With Skype Purchase, Microsoft is Buying A Lot More Than You Might Think

The recently announced plan by Microsoft to acquire Skype for over $8 billion demonstrates that the Ballmer-led software giant isn’t about to give up the game to Google.

What does Google have to do with it? Quite a lot, actually. Consider the fact that Google has its own Web-based telecommunications service called Google Voice – plus a very large stake in the mobile phone market via its Android operating system.

Admittedly, Google Voice currently can’t compete with Skype in several ways. For example: Skype has 30 million users during peak times, Google has less than 2 million users; Skype is a free software download that runs on multiple platforms, Google Voice is a Google Mail add-on; Skype allows free calls anywhere, Google Voice charges for international calls.

With Microsoft’s Skype acquisition, the company immediately gains a major advantage over Google Voice. It also helps Microsoft in another key competitive area – mobile phones. Microsoft’s Windows Phone has been anything but a blockbuster. With the various Droid phones picking up steam and demand for the iPhone remaining strong, Skype could become a major selling point for future editions of Microsoft’s mobile operating system. Nokia is an indirect but important beneficiary, since it is Microsoft’s mobile phone hardware partner.

These are the obvious reasons, but the most intriguing competitive jab at Google may be through an entirely different channel, writes Om Malik of GigaOM:

“The biggest winner of this deal could actually be Facebook. … With Microsoft, it gets the best of both worlds: It gets access to Skype assets (Microsoft is an investor in Facebook) and it gets to keep Skype away from Google.

Facebook needs Skype badly. Among other things, it needs to use Skype’s peer-to-peer network to offer video and voice services to the users of Facebook Chat. If the company had to use conventional methods and offer voice and video service to its 600 million plus customers, the cost and overhead of operating the infrastructure would be prohibitive.

Facebook can also help Skype get more customers for its SkypeOut service, and it can have folks use Facebook Credits to pay for Skype minutes.”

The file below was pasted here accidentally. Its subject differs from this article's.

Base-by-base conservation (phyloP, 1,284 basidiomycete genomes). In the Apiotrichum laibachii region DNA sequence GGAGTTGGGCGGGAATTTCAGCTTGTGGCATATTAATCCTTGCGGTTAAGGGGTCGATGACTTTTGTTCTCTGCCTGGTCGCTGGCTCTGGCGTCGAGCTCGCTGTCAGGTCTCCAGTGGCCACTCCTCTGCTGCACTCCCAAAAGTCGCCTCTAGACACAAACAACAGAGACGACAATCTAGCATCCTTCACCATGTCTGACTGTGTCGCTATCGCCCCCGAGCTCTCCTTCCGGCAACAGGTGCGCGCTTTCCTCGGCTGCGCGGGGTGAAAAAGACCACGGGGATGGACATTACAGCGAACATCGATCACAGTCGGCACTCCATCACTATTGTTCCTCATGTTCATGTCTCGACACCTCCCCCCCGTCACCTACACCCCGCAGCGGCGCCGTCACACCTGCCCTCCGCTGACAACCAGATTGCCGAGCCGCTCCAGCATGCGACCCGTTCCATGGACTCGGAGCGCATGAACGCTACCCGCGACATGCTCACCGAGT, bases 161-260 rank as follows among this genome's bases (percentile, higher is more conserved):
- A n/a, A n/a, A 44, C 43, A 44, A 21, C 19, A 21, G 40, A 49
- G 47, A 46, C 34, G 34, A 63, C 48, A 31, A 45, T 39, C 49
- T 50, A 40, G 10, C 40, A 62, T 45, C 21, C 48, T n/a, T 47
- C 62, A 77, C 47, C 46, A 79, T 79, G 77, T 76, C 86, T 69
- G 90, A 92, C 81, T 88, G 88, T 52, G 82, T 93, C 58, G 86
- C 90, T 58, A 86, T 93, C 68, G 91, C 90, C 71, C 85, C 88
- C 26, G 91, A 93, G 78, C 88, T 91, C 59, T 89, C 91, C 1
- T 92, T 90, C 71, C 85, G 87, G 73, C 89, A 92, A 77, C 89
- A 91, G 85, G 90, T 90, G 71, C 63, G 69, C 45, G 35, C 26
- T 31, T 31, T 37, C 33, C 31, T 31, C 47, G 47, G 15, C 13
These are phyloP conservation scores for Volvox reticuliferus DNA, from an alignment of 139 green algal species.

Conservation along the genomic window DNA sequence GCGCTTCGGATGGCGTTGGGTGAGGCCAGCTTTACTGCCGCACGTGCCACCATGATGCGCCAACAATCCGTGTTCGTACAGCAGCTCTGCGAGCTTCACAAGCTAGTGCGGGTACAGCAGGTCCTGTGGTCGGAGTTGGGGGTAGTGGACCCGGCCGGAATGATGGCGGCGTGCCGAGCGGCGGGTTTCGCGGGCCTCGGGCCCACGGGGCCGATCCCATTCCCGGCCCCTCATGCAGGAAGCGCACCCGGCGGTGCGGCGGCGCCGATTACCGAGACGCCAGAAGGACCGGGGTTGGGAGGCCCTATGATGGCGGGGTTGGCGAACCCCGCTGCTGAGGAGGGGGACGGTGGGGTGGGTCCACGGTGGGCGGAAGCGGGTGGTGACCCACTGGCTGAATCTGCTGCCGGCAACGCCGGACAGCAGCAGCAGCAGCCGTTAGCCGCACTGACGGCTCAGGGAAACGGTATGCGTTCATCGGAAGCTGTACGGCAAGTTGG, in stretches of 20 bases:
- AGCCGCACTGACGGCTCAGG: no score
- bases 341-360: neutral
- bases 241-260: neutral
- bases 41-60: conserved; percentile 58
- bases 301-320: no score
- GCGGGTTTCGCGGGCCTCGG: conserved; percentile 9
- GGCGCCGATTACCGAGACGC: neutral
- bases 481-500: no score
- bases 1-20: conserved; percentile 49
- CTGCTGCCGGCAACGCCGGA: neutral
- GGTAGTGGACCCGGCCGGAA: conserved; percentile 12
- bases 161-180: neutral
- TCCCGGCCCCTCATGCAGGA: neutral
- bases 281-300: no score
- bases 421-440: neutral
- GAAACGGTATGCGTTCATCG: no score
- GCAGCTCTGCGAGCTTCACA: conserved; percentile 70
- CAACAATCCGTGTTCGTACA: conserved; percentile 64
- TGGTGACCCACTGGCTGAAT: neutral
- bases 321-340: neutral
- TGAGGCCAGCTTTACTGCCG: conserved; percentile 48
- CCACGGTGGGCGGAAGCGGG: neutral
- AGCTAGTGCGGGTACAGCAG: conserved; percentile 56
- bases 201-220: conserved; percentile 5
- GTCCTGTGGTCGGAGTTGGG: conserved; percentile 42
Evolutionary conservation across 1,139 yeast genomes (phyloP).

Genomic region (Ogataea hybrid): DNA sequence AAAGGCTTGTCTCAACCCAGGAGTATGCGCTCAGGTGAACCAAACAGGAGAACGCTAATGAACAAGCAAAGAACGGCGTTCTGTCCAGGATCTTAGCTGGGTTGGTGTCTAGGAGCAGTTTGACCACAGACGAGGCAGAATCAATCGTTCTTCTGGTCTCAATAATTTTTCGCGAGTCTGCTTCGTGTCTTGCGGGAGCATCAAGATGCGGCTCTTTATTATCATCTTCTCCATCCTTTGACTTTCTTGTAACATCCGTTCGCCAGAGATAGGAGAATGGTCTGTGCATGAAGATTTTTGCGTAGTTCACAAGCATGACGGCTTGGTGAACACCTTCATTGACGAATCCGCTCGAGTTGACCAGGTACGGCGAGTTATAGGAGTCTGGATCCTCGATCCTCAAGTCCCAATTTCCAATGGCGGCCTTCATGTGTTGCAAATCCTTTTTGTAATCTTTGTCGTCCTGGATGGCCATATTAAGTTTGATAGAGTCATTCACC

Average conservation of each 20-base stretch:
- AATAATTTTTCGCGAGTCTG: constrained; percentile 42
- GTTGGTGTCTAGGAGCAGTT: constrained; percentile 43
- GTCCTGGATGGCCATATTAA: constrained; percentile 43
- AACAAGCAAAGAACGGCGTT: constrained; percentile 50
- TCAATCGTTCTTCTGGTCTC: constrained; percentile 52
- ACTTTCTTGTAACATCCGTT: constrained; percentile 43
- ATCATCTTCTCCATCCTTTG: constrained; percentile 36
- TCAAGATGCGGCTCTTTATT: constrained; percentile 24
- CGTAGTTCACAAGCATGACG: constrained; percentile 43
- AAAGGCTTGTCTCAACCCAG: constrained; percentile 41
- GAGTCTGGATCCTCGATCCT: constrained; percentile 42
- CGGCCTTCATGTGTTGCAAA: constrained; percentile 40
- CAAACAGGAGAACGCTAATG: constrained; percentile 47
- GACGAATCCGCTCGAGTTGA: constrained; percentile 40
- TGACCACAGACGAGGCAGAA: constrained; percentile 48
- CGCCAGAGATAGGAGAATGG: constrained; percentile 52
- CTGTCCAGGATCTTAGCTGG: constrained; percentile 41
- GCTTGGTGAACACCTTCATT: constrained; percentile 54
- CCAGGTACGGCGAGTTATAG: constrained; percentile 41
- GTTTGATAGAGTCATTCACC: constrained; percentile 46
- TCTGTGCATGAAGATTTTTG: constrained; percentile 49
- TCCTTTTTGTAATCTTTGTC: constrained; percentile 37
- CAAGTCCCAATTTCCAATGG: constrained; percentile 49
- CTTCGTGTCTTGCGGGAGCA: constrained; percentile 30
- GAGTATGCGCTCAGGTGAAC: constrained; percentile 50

As Malik points out, rumor has it that Facebook and Google might have been interested in purchasing Skype themselves. Now Google loses but Facebook wins, without putting up the cash for Skype, and it gains on Google as the battle between these two wages on.

There is a whole other side to the Microsoft-Skype deal, however, that may be more difficult to resolve. Skype has been representative of net neutrality, and it has paid a price for this, according to The New York Times:

“In Europe, Skype has been the chief litmus test for measuring the openness of mobile networks. The results so far have been resoundingly negative. Most European mobile operators block Skype from their networks or impose arbitrary charges on consumers wanting to use the free service from their cellphones.”

Oops. How will Microsoft deal with this reality, given that it needs to maintain solid working relationships with carriers who could be customers for phones with the company’s mobile operating system?

For now, neither Microsoft nor Skype are sharing any details. But a number of analysts told the Times that they thought Microsoft would find a way to smooth things over with the carriers.

However the issue over Skype’s business model shakes out, it does seem clear that if the Microsoft-Skype deal goes through, it will represent a significant win for Microsoft over Google – and it looks like it will do quite a bit of good for Google rival Facebook as well.

About Barry Silverstein

Barry Silverstein is a freelance writer/marketing consultant. In addition to writing for ReveNews, he is a contributing writer to Brandchannel.com, the world’s leading online branding forum. He is the author of three marketing books, The Breakaway Brand (co-author, McGraw-Hill, 2005), Business-to-Business Internet Marketing (Maximum Press, 2003) and Internet Marketing for Technology Companies (Maximum Press, 2003). Barry ran his own Internet and direct marketing agency for twenty years. You can find Barry on Twitter @bdsilv.

One Response to With Skype Purchase, Microsoft is Buying A Lot More Than You Might Think

  1. Daily News says:

    It’s a great achievement of Microsoft. Eager to see skipe on Facebook. Really it’s a latest news